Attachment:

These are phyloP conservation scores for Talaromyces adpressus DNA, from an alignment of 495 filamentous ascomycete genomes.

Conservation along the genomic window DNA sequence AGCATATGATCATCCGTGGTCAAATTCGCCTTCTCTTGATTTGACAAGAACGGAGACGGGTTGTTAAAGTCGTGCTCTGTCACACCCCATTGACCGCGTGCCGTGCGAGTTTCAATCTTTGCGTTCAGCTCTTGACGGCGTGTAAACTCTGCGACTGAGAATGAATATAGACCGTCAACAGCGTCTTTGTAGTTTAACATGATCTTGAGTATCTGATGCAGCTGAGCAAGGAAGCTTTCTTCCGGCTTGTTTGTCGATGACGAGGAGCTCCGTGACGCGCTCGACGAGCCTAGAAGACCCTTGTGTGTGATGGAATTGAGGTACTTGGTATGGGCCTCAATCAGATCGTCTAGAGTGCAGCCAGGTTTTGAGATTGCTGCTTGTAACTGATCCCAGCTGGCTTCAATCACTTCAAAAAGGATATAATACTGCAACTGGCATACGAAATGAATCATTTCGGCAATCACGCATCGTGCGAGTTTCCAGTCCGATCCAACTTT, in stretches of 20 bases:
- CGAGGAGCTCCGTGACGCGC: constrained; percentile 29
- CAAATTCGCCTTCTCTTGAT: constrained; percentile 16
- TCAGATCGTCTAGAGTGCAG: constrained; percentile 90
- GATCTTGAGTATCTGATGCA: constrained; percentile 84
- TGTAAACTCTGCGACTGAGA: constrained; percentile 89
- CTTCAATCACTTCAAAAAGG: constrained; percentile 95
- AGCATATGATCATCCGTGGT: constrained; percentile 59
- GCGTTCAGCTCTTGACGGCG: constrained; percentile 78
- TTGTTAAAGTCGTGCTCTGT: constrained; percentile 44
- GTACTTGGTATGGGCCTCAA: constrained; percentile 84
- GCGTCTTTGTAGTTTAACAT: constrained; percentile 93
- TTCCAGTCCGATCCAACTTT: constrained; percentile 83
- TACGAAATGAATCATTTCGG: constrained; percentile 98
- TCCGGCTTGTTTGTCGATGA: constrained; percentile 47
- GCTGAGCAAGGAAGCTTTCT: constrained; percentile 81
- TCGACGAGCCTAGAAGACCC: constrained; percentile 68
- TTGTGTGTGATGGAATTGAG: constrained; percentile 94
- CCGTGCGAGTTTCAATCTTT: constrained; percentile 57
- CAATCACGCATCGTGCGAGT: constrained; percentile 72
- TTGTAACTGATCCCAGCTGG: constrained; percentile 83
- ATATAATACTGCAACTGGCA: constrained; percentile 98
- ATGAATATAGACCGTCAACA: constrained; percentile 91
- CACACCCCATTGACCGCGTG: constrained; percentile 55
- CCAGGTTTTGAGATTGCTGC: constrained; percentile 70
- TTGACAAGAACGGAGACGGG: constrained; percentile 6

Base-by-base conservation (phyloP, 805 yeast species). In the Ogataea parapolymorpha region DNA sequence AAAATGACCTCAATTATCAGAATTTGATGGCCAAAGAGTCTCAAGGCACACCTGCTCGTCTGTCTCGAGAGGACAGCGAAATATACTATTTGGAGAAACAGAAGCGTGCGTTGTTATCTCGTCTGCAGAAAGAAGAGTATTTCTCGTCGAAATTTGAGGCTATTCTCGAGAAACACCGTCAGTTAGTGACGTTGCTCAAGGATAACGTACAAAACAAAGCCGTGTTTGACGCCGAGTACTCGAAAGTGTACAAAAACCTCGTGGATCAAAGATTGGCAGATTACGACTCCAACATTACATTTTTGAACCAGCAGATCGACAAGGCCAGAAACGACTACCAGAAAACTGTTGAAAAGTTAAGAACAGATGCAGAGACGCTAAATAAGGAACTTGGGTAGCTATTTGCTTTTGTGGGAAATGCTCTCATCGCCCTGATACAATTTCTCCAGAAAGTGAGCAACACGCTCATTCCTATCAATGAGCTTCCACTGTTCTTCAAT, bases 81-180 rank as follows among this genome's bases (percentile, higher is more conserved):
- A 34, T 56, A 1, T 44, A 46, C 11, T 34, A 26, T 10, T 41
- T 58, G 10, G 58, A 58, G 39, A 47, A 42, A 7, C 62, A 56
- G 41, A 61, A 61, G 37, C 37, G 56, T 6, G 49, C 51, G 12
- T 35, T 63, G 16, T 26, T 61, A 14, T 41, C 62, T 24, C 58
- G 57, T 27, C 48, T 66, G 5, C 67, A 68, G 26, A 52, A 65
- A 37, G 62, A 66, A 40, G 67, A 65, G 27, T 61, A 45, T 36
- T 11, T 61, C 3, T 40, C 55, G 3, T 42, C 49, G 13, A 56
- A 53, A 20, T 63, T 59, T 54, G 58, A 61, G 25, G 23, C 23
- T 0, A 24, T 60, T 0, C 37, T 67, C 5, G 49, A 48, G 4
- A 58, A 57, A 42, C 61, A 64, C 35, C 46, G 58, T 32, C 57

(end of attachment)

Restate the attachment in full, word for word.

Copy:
These are phyloP conservation scores for Talaromyces adpressus DNA, from an alignment of 495 filamentous ascomycete genomes.

Conservation along the genomic window DNA sequence AGCATATGATCATCCGTGGTCAAATTCGCCTTCTCTTGATTTGACAAGAACGGAGACGGGTTGTTAAAGTCGTGCTCTGTCACACCCCATTGACCGCGTGCCGTGCGAGTTTCAATCTTTGCGTTCAGCTCTTGACGGCGTGTAAACTCTGCGACTGAGAATGAATATAGACCGTCAACAGCGTCTTTGTAGTTTAACATGATCTTGAGTATCTGATGCAGCTGAGCAAGGAAGCTTTCTTCCGGCTTGTTTGTCGATGACGAGGAGCTCCGTGACGCGCTCGACGAGCCTAGAAGACCCTTGTGTGTGATGGAATTGAGGTACTTGGTATGGGCCTCAATCAGATCGTCTAGAGTGCAGCCAGGTTTTGAGATTGCTGCTTGTAACTGATCCCAGCTGGCTTCAATCACTTCAAAAAGGATATAATACTGCAACTGGCATACGAAATGAATCATTTCGGCAATCACGCATCGTGCGAGTTTCCAGTCCGATCCAACTTT, in stretches of 20 bases:
- CGAGGAGCTCCGTGACGCGC: constrained; percentile 29
- CAAATTCGCCTTCTCTTGAT: constrained; percentile 16
- TCAGATCGTCTAGAGTGCAG: constrained; percentile 90
- GATCTTGAGTATCTGATGCA: constrained; percentile 84
- TGTAAACTCTGCGACTGAGA: constrained; percentile 89
- CTTCAATCACTTCAAAAAGG: constrained; percentile 95
- AGCATATGATCATCCGTGGT: constrained; percentile 59
- GCGTTCAGCTCTTGACGGCG: constrained; percentile 78
- TTGTTAAAGTCGTGCTCTGT: constrained; percentile 44
- GTACTTGGTATGGGCCTCAA: constrained; percentile 84
- GCGTCTTTGTAGTTTAACAT: constrained; percentile 93
- TTCCAGTCCGATCCAACTTT: constrained; percentile 83
- TACGAAATGAATCATTTCGG: constrained; percentile 98
- TCCGGCTTGTTTGTCGATGA: constrained; percentile 47
- GCTGAGCAAGGAAGCTTTCT: constrained; percentile 81
- TCGACGAGCCTAGAAGACCC: constrained; percentile 68
- TTGTGTGTGATGGAATTGAG: constrained; percentile 94
- CCGTGCGAGTTTCAATCTTT: constrained; percentile 57
- CAATCACGCATCGTGCGAGT: constrained; percentile 72
- TTGTAACTGATCCCAGCTGG: constrained; percentile 83
- ATATAATACTGCAACTGGCA: constrained; percentile 98
- ATGAATATAGACCGTCAACA: constrained; percentile 91
- CACACCCCATTGACCGCGTG: constrained; percentile 55
- CCAGGTTTTGAGATTGCTGC: constrained; percentile 70
- TTGACAAGAACGGAGACGGG: constrained; percentile 6

Base-by-base conservation (phyloP, 805 yeast species). In the Ogataea parapolymorpha region DNA sequence AAAATGACCTCAATTATCAGAATTTGATGGCCAAAGAGTCTCAAGGCACACCTGCTCGTCTGTCTCGAGAGGACAGCGAAATATACTATTTGGAGAAACAGAAGCGTGCGTTGTTATCTCGTCTGCAGAAAGAAGAGTATTTCTCGTCGAAATTTGAGGCTATTCTCGAGAAACACCGTCAGTTAGTGACGTTGCTCAAGGATAACGTACAAAACAAAGCCGTGTTTGACGCCGAGTACTCGAAAGTGTACAAAAACCTCGTGGATCAAAGATTGGCAGATTACGACTCCAACATTACATTTTTGAACCAGCAGATCGACAAGGCCAGAAACGACTACCAGAAAACTGTTGAAAAGTTAAGAACAGATGCAGAGACGCTAAATAAGGAACTTGGGTAGCTATTTGCTTTTGTGGGAAATGCTCTCATCGCCCTGATACAATTTCTCCAGAAAGTGAGCAACACGCTCATTCCTATCAATGAGCTTCCACTGTTCTTCAAT, bases 81-180 rank as follows among this genome's bases (percentile, higher is more conserved):
- A 34, T 56, A 1, T 44, A 46, C 11, T 34, A 26, T 10, T 41
- T 58, G 10, G 58, A 58, G 39, A 47, A 42, A 7, C 62, A 56
- G 41, A 61, A 61, G 37, C 37, G 56, T 6, G 49, C 51, G 12
- T 35, T 63, G 16, T 26, T 61, A 14, T 41, C 62, T 24, C 58
- G 57, T 27, C 48, T 66, G 5, C 67, A 68, G 26, A 52, A 65
- A 37, G 62, A 66, A 40, G 67, A 65, G 27, T 61, A 45, T 36
- T 11, T 61, C 3, T 40, C 55, G 3, T 42, C 49, G 13, A 56
- A 53, A 20, T 63, T 59, T 54, G 58, A 61, G 25, G 23, C 23
- T 0, A 24, T 60, T 0, C 37, T 67, C 5, G 49, A 48, G 4
- A 58, A 57, A 42, C 61, A 64, C 35, C 46, G 58, T 32, C 57